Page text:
My research interests lie at the intersection of economic sociology and international business and focus on understanding national economic organization as a configuration of actors—the state, corporate elites, labor, and capital. My main area of research is comparative corporate governance. My overarching research questions are: (a) what factors determine the relationships among stakeholders across countries?, and (b) what organizational and managerial outcomes are generated by corporate governance relationships? In most of my work, I rely on comparative research methods to conduct systematic analyses of economic organization across countries, and I pay particular attention to the role that the nation state plays in influencing economic organization directly and/or in shaping the relationships between different actors indirectly. My main scholarly contribution is the development of a theory of comparative corporate governance and the empirical applications and extensions of this framework.
In the next sections, I explain how my research has progressed and
contributed to the comparative economic sociology and international
business literatures. First, I discuss my work on comparative corporate
governance at the country level, as well as my research examining
corporate governance stakeholders. Second, I summarize the key findings
of my investigations that draw on the comparative corporate governance
framework that Gregory Jackson and I developed 
to explain different national systems of corporate governance and
to predict three managerial outcomes: firm internationalization,
mergers and acquisitions, and firm engagement in corporate social
responsibility. I conclude with a synopsis of my future research
I. COMPARATIVE CORPORATE GOVERNANCE
Corporate governance is the study of the distribution of rights and responsibilities among different participants in the corporation, such as managers, shareholders, the board of directors, and other stakeholders (e.g., employees, suppliers, and consumers). This area of inquiry is at the heart of economic sociology as it explores the social relations between organizational actors and institutions that often have conflicting interests. My research trajectory started with the study of intercorporate relations (e.g., boards of directors), moved into the broader relationships among the different stakeholders in the firm (managers, owners, and employees), and then expanded to incorporate the role of employees within corporate governance systems across countries.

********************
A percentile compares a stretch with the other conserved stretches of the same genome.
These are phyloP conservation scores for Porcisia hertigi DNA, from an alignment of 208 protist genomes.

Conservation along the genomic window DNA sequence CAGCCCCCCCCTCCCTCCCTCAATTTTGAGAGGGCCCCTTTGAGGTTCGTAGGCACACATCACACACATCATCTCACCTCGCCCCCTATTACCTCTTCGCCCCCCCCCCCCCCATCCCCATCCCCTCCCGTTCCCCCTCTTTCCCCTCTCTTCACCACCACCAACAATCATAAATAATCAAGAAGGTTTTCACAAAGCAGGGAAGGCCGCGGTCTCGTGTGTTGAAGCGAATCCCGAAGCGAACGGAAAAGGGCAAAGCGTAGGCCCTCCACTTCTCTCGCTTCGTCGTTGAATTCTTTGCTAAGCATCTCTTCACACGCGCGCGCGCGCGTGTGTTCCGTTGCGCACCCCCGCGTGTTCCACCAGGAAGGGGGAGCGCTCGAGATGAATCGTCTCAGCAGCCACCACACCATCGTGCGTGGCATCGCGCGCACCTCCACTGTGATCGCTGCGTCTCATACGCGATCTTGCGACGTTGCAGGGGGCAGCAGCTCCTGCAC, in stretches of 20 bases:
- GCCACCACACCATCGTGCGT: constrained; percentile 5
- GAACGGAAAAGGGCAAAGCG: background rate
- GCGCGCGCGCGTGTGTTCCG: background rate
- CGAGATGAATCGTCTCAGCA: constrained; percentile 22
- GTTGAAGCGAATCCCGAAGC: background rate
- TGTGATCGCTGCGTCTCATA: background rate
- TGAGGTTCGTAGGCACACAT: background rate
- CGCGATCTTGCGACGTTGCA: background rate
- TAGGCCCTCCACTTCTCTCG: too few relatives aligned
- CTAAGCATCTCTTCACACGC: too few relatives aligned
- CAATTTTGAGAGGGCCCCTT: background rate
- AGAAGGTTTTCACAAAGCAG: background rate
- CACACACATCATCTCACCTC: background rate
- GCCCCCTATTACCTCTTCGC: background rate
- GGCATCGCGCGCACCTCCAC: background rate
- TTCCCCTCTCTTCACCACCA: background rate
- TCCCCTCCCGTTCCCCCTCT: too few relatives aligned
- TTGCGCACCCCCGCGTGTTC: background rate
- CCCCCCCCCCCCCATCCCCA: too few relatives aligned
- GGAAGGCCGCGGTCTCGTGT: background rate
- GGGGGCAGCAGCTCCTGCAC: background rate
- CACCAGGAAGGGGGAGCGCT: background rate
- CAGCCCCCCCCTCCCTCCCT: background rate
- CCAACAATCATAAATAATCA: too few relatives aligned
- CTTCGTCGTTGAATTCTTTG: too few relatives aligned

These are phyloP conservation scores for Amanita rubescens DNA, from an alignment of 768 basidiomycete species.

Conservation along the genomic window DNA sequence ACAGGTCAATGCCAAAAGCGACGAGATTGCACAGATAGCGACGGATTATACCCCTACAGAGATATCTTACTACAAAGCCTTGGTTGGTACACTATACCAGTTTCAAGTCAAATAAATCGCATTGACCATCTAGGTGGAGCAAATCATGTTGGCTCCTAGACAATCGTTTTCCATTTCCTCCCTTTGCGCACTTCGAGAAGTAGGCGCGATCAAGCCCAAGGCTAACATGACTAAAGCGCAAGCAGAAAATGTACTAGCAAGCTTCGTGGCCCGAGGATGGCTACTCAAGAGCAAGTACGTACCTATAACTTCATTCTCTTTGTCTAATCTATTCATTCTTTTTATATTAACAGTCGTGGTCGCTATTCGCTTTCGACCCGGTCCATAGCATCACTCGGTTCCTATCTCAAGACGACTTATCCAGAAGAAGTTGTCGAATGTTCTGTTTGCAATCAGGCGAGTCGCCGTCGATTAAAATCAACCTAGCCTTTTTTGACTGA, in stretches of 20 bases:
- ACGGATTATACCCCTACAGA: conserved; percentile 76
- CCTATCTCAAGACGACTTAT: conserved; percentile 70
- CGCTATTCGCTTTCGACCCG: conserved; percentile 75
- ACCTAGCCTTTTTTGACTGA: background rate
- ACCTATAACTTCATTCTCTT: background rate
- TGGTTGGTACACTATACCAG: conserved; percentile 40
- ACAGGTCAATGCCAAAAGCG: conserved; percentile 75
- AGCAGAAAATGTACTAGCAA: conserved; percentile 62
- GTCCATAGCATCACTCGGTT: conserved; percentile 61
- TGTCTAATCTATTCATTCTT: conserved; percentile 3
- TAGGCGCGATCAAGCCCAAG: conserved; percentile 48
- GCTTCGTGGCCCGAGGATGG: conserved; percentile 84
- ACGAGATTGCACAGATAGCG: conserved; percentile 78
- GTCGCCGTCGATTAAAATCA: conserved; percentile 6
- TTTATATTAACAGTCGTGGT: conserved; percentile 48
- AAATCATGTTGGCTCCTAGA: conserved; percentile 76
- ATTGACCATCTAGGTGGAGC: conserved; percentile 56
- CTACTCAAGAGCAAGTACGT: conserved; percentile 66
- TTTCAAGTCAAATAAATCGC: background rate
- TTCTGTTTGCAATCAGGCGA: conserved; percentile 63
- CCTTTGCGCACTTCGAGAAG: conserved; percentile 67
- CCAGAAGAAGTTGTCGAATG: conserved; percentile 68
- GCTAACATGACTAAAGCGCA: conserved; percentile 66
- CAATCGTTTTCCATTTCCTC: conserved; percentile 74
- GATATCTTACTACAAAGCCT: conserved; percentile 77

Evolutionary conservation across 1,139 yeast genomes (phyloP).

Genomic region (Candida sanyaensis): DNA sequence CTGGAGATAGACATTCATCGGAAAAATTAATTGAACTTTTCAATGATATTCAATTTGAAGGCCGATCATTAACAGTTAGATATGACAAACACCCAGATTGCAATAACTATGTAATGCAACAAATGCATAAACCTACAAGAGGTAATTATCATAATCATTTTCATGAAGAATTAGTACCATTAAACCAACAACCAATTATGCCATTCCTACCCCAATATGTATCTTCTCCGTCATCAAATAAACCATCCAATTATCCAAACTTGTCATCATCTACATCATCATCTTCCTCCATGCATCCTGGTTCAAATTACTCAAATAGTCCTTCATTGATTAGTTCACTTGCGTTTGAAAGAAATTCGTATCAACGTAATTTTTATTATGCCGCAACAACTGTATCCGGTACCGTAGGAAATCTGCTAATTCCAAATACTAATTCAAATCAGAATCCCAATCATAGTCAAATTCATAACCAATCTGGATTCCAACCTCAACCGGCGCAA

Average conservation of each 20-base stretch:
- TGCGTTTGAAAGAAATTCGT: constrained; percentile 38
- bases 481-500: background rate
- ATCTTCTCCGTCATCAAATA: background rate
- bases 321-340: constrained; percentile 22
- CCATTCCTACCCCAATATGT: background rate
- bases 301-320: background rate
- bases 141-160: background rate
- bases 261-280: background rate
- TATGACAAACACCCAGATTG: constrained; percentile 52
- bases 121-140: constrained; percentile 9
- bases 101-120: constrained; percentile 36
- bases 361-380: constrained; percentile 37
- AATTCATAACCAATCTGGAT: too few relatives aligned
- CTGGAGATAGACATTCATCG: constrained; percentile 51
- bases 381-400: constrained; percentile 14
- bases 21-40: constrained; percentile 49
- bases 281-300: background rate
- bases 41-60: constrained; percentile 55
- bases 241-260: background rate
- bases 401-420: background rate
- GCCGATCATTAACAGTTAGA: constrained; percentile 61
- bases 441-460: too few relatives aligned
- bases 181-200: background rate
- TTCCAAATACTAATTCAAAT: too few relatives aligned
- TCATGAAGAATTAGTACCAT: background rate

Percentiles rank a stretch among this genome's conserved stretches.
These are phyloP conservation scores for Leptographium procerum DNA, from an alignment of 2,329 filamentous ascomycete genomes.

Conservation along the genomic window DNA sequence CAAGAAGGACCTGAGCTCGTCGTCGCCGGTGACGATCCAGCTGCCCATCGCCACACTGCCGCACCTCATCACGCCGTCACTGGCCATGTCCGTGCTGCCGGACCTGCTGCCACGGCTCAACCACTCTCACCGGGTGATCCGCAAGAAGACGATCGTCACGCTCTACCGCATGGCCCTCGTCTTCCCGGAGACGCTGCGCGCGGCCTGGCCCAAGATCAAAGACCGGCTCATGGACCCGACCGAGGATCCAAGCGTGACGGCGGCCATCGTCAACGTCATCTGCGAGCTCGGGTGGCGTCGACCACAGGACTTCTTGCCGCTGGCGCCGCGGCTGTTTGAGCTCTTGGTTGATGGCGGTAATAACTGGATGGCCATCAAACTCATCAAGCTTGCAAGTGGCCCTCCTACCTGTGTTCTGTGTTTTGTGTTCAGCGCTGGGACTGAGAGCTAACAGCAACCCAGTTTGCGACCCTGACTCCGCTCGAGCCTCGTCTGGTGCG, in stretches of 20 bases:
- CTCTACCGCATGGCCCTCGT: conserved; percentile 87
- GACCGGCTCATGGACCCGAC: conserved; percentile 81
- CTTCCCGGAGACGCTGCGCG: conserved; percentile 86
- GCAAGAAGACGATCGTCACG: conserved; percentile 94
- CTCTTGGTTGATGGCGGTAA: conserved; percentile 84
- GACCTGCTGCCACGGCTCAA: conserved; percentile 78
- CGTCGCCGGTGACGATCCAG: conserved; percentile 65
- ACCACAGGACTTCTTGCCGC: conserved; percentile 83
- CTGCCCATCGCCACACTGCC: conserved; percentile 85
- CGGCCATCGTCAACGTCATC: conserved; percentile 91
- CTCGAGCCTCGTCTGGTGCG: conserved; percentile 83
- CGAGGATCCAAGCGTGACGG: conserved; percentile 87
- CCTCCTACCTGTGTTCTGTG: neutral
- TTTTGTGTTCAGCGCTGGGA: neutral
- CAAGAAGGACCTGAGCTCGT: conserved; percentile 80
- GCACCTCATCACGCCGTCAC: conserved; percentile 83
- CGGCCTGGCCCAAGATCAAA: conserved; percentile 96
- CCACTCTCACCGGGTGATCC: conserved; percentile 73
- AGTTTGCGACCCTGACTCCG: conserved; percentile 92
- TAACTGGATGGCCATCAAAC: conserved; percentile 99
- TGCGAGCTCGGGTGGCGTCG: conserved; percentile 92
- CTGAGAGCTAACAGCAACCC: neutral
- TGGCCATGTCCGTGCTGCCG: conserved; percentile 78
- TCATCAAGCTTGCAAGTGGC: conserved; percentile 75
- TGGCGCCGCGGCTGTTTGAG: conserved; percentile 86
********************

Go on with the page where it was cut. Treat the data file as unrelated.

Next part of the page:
Boards of Directors
I first examined intercorporate relations that are generated from
directorship interlocks and sought to understand why different national
patterns of relationships emerge. This required manually collecting
detailed archival data on 700 boards of directors of the largest
Italian and Spanish firms. I see intercorporate relations as a lens
through which to understand why corporations evolve differently
in different countries (e.g., Spanish banks became internationally
competitive in the 1990s but Italian banks did not). This research
is unusual in that it integrates comparative-historical sociology
with social network analyses. In Aguilera (1998) ,
I find that the structure of intercorporate relations in Spain had
changed dramatically over twenty years due to the transformation
of the Spanish state and its influence on firm ownership and on
corporate financing regulation. In a follow-up study, Aguilera (2005)
, I conducted a systematic historical comparison of the national
cases of Italy and Spain to examine how states have a critical influence